But this is where things fall apart. Where can I buy her books? Nowhere. I need to either search for the books manually on my site of preference, or go to one of the books’ official sites. From there I can find a Where to Buy section waaaay down on the page. Maybe the publishers figure she has a big enough name so they don’t need to worry about losing sales. But even the slightest bump in the road to purchase is lost money.

I’ve noticed this weakness in a lot of big publishers’ author pages. Maybe they know something I don’t know, but I’d say a design that hides the buy button isn’t doing anyone any favors. Including the readers.

So enough with the studies. How can you take this simple concept of BaB and apply it to your site with WordPress? We’ll explore the answer in the next post.


See what a good landing page needs to have to get the job done. And read part three of my series on WordPress for authors and writers.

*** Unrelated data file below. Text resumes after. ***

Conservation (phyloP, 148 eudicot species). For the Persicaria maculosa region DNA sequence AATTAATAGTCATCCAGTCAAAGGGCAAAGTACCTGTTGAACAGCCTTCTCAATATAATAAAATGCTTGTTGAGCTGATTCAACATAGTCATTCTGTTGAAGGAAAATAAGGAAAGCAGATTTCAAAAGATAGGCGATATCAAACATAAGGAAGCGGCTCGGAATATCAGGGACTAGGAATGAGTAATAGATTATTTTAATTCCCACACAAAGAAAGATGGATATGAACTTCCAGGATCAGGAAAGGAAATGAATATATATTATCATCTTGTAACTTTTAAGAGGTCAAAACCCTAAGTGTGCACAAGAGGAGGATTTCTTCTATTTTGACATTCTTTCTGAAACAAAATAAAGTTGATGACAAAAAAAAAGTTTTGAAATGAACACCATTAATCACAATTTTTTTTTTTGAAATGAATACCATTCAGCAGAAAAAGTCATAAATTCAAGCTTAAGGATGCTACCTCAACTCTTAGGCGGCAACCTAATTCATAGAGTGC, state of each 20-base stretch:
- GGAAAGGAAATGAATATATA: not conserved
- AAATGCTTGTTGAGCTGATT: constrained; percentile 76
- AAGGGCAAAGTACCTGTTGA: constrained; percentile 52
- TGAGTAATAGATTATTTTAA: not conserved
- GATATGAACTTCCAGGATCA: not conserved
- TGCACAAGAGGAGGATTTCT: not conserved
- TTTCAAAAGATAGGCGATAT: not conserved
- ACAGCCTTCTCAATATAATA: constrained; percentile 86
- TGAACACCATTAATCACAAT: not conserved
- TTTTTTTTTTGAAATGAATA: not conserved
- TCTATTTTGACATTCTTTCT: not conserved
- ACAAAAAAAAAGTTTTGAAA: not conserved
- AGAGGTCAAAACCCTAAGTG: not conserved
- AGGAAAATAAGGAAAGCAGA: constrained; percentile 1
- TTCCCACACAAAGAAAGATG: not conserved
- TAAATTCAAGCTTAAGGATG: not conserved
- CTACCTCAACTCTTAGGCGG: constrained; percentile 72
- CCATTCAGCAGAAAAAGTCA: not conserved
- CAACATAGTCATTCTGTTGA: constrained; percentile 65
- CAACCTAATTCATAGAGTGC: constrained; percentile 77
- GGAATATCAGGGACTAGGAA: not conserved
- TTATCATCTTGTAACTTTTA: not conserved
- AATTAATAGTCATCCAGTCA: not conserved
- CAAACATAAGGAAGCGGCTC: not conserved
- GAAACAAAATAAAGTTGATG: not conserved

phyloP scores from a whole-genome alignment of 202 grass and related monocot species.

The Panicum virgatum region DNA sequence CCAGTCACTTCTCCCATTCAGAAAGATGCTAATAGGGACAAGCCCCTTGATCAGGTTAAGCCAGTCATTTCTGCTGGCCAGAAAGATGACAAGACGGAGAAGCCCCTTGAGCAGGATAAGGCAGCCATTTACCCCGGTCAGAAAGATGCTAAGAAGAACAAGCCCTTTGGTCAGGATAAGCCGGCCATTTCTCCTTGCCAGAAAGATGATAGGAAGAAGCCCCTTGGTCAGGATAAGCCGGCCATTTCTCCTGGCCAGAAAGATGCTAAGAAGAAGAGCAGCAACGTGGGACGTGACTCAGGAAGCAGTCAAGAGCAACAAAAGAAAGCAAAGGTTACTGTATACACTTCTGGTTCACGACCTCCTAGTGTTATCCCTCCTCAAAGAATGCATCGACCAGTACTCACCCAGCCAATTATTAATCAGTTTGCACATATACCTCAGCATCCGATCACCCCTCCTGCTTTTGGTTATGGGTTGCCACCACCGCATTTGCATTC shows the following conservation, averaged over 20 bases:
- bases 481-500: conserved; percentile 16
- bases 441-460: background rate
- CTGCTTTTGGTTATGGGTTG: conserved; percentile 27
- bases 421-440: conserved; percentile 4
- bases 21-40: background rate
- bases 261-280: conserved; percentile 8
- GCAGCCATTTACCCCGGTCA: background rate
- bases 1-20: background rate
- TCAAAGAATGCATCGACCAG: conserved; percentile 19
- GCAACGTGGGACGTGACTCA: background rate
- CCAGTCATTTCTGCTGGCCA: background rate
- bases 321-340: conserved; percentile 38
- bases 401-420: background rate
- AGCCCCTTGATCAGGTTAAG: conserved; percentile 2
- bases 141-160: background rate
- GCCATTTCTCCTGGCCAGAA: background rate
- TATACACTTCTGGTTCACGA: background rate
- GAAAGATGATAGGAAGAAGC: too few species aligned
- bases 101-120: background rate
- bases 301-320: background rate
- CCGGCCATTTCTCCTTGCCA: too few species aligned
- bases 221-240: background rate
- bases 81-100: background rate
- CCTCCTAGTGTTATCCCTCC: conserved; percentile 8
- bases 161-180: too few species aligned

You may also like:

WordPress for authors and writers (part one)

WordPress for authors and writers (part three)

WordPress for authors and writers (part four)

by Ben Zackheim


    • Thanks for reading Cecilia! I’m working hard on the next post where I’ll be getting into the details.

  1. I’ve been thinking about putting together a WordPress site for quite some time. Thanks for this series so far. :-)

  2. When do you think the next post in this series will be? This 2nd one is from March. :-)

    • Thanks for reading, Nancy! I’ve been banging away on my books, to the exclusion of every other part of my life, minus coffee. I do have a good draft going on the next one. Now that you’ve kicked me in the pants (nicely, I might add) I’ll get to work on it again this coming week. Thanks again…